De facto standard

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De facto standard is something that has become a standard way of doing things because of real-world practice, but was never a formal published standard, and may not even have been intended as a standard.

('ad hoc standard' refers to things that were standardized on the spot, out of necessity. Which are often de facto standards because they started serving a localized purpose, and didn't go through a boring, long, shared procedure)

There are various ways things end up like this. Consider:

  • there was no standard, we created a set of conventions that helped structure everything, told people what we did, and they liked it, like
    • the Kernighan and Ritchie flavour of C refers to a book, not a standard, but it was so useful it was treated as an informal specification
    • 4-20mA current loops for sensor signalling, which started as a de facto standard, only got standardized years later (meaning you could call it a de jure standard, literally meaning 'by law' but more practically meaning 'endorsed by a formal standards organization')
    • around acoustic modems, certain additions like the Hayes/AT command set, Kermit Protocol, XMODEM protocol and others were mainly just created out of need, then imitated widely

  • there is a standard, but it's such an over-engineered mess that we needed something simpler

  • there is a standard, but it's so constrained that someone's extension became more popular

  • we picked something close enough to not re-invent the wheel, such as
X.509 to communicate public key certificates
ModBus as a protocol for sensor readout (ModBus itself started off only as a way to program PLCs, but was picked up more widely because it was higher-level than a serial port, yet simpler than a network stack)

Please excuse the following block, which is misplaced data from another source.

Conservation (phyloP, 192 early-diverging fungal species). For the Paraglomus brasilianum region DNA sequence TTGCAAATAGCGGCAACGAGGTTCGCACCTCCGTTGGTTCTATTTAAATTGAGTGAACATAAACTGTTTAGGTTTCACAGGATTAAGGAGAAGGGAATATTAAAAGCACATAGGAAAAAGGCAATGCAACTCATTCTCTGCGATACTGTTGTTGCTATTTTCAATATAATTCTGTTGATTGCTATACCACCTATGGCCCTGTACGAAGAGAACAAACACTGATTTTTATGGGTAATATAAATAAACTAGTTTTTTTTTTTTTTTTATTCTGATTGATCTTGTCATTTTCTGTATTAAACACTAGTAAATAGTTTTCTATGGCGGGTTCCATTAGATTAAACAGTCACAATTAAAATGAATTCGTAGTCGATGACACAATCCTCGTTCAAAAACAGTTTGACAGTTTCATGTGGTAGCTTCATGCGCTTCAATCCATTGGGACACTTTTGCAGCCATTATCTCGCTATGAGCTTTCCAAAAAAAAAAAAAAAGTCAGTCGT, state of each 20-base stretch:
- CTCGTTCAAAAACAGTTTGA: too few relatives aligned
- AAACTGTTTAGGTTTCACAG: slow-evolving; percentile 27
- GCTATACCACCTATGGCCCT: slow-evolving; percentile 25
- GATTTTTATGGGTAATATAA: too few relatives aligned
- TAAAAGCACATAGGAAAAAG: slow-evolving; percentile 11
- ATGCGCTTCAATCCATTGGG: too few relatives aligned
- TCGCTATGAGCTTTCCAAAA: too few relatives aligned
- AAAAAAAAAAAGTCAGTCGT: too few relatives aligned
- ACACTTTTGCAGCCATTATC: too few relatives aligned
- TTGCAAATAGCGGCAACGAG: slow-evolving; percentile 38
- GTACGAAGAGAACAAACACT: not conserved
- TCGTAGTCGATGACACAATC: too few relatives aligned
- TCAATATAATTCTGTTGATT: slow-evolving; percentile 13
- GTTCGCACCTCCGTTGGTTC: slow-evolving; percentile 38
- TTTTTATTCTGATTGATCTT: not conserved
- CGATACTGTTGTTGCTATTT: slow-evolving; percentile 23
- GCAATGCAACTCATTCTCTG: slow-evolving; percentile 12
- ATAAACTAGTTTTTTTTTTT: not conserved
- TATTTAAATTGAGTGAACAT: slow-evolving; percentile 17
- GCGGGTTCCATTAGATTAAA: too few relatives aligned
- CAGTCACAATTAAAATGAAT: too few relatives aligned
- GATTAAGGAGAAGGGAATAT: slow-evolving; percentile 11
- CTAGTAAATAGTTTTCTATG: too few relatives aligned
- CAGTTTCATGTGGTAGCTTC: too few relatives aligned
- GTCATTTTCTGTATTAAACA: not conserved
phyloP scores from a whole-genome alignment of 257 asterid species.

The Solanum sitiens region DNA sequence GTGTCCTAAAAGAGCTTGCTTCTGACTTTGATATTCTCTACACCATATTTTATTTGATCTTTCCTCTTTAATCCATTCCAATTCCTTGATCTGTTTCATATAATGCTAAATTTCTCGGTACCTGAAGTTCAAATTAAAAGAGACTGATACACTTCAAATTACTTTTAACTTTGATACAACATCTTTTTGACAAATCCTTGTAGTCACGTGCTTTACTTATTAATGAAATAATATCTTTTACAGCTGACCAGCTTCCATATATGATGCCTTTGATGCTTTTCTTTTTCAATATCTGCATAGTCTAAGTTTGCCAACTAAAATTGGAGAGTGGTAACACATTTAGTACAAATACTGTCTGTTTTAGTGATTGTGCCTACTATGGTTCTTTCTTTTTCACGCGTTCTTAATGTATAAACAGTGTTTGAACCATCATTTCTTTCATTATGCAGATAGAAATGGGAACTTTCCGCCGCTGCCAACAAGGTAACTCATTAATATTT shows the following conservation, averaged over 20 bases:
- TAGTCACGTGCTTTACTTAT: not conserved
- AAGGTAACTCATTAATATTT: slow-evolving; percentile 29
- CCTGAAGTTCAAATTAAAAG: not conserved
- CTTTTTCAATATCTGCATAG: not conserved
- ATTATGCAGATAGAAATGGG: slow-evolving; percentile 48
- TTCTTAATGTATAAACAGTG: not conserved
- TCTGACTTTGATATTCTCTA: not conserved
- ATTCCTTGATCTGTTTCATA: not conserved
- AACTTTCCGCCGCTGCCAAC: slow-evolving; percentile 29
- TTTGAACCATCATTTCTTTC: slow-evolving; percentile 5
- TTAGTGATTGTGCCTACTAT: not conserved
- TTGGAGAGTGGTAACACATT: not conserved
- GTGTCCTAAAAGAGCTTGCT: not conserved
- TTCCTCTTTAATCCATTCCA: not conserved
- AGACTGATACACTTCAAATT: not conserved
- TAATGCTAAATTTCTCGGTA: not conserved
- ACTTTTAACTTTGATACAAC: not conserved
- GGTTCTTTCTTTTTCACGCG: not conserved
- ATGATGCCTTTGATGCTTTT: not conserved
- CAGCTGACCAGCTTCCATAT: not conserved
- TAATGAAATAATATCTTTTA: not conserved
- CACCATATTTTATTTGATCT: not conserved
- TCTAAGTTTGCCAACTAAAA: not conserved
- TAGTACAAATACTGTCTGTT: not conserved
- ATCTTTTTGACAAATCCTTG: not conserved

• there is something everyone does, why change it, say,
the QWERTY typewriter layout (including the per-row offset, which was a mechanical design choice of the earliest typewriters)
MIDI to connect digital instruments

  • there are multiple standards, but we choose a specific one for compatibility with what everyone else does, say,
using SHA1 or MD5 to verify the content of files
PostScript as a document format (replaced by PDF), and printing format (to this day)
PDF as a document format
HP's PCL as a print format (laser) printers

  • recognizability
computer icons, like paper clip to mean attachment, floppy disk to mean saving

  • (intended) market-dominant use
Microsoft Office for documents - with MicroSoft playing some dirty games to seemingly ensure it didn't become a more open standard


Sometimes 'de facto' refers to things that are standard, but became a strong preference in practice among many alternatives (more so when the reasons they did seem somewhat arbitrary).

like perhaps

unintended market-dominant use
MP3 as a music format
PDF as a article publishing format
  • DMX for lighting control (there are a handful of alternatives)
  • the ASCII enumeration of the basic characters (there were various others)
  • the result of a format war
e.g. VHS over Betamax and V2000, Blu-ray over HD-DVD
and arguably vinyl, tape, and CD each in their own time (there are many formats that lost that we've barely even heard of)